5 Days 4 Nights Chogoria Route down Sirimon Back from Nairobi
The Chogoria Route approaches Mount Kenya on the Eastern side via Chogoria town. It is much quieter on this side compared to the busy western slopes. The route is longer and more gradual which is perfect for acclimatization over a great 5-day trek. The scenery is stunning and has a fantastic charm as it brings a feeling of solitude and peace into a magnificent mountain hike. This route brings to life some of the most beautiful and scenic sites on the mountain. The trek passes two of the most iconic lakes on Mount Kenya, Lake Ellis and Lake Michaelson. Lake Michaelson is considered to be one of the most stunning locations on this great mountain. Set at the head of the Gorges Valley surrounded by 200m rock walls on each side that make up the Temple.
The Lakes are regularly stocked with Rainbow trout, providing a unique opportunity for the avid fly fisherman or woman. This is also just an amazing place to camp and relax after a long day trekking.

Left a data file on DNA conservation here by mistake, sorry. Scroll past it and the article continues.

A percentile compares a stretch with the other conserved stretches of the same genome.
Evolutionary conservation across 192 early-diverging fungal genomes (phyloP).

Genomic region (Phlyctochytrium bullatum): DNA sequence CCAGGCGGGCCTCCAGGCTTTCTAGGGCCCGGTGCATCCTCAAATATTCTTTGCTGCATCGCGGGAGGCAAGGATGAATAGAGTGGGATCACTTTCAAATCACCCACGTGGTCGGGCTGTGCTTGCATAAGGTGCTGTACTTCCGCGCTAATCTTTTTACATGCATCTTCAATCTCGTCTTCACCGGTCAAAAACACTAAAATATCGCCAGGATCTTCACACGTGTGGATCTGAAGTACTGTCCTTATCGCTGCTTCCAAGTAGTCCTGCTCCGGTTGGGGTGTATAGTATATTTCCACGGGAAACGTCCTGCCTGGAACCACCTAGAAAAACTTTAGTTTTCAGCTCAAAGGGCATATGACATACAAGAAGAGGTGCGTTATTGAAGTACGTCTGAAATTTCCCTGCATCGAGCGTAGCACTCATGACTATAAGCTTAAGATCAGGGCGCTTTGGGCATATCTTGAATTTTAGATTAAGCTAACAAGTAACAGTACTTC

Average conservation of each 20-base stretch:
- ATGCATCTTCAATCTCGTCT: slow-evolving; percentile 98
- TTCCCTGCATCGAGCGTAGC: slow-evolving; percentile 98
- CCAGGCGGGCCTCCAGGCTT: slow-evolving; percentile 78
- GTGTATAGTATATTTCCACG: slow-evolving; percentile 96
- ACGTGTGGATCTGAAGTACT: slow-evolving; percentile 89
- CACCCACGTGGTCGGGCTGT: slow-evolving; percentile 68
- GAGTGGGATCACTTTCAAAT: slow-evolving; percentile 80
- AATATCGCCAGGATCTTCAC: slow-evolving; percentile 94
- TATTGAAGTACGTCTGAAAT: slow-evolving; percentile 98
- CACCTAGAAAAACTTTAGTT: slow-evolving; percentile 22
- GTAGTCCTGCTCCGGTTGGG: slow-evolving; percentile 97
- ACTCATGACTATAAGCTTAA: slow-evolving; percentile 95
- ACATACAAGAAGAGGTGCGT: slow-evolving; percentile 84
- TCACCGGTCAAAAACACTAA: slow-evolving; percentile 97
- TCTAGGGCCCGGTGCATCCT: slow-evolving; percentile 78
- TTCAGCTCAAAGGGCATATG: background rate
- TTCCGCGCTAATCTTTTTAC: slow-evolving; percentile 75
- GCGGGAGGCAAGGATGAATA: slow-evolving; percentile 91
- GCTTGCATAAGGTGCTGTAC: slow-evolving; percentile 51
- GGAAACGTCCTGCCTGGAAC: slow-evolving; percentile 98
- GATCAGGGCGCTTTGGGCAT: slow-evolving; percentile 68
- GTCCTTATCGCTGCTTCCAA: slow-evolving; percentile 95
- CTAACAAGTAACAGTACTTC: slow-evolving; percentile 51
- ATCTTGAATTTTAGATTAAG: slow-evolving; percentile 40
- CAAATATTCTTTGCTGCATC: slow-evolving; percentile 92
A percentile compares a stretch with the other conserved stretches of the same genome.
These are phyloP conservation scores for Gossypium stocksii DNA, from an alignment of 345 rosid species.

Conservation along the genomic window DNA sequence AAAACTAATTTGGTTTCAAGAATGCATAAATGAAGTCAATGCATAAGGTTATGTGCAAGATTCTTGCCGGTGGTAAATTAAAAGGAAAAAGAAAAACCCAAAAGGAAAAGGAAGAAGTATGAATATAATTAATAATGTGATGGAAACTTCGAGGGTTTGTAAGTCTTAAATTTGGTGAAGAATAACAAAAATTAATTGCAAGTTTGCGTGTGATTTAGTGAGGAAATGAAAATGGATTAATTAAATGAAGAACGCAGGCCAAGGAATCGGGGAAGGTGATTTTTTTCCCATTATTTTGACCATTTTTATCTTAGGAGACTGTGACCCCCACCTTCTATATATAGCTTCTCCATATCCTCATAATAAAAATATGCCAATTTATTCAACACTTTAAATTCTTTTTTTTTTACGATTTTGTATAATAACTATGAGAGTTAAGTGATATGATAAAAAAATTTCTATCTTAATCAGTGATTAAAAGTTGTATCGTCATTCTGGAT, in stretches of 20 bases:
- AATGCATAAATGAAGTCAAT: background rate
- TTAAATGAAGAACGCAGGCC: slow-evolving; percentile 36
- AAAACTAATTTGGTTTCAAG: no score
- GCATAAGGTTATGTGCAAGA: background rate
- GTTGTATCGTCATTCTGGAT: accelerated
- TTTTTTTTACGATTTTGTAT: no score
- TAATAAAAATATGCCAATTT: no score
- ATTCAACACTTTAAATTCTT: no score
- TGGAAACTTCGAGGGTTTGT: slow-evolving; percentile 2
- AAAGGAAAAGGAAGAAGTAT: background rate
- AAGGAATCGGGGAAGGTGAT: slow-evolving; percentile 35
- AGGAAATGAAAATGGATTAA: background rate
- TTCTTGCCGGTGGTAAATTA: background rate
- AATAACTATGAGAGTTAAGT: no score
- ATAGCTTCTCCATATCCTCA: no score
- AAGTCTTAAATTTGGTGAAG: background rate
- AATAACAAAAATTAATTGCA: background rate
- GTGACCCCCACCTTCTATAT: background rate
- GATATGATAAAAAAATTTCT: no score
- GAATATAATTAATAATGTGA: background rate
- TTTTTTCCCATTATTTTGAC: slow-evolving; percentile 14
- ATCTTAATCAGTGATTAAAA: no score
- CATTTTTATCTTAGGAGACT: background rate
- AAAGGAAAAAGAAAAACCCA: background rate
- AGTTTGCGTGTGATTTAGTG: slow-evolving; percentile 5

The Chogoria route is also your best chance to see wildlife and bird life whilst on Mount Kenya, some at higher altitudes than expected. If you are lucky you may even get a chance to see some wildlife on this trek.
All in all, the route is best done following this 7-day itinerary, with campsites set up by our team of trained local porters and guides. The team accompany you throughout your expedition.
Distance to the summit: 36 km
Altitude at the start: 2360m, 7,750ft
Altitude at the summit (Point Lenana): 4985m, 16,355ft
Nairobi to Chogoria Camp (3,000m)
Trekking time: 4 hours.
After an early breakfast, you will meet our team in Nanyuki and be driven to the start of the route. The first day’s walk takes you up through the forest for about four hours to a clearing where you camp in a pocket of forest above the Kenya Wildlife Service entrance at Chogoria Bandas. If it is a clear afternoon you can generally get a good sense of the landscape from this point; where the Afro-alpine forest ends and the moorland begins. The afternoon is a good opportunity to walk around the area and acclimatize.
Chogoria Camp (3,000m) to Lake Ellis (3,460m)
Hiking time: 3 hours
Distance: About 12 km
Habitat: Montane forest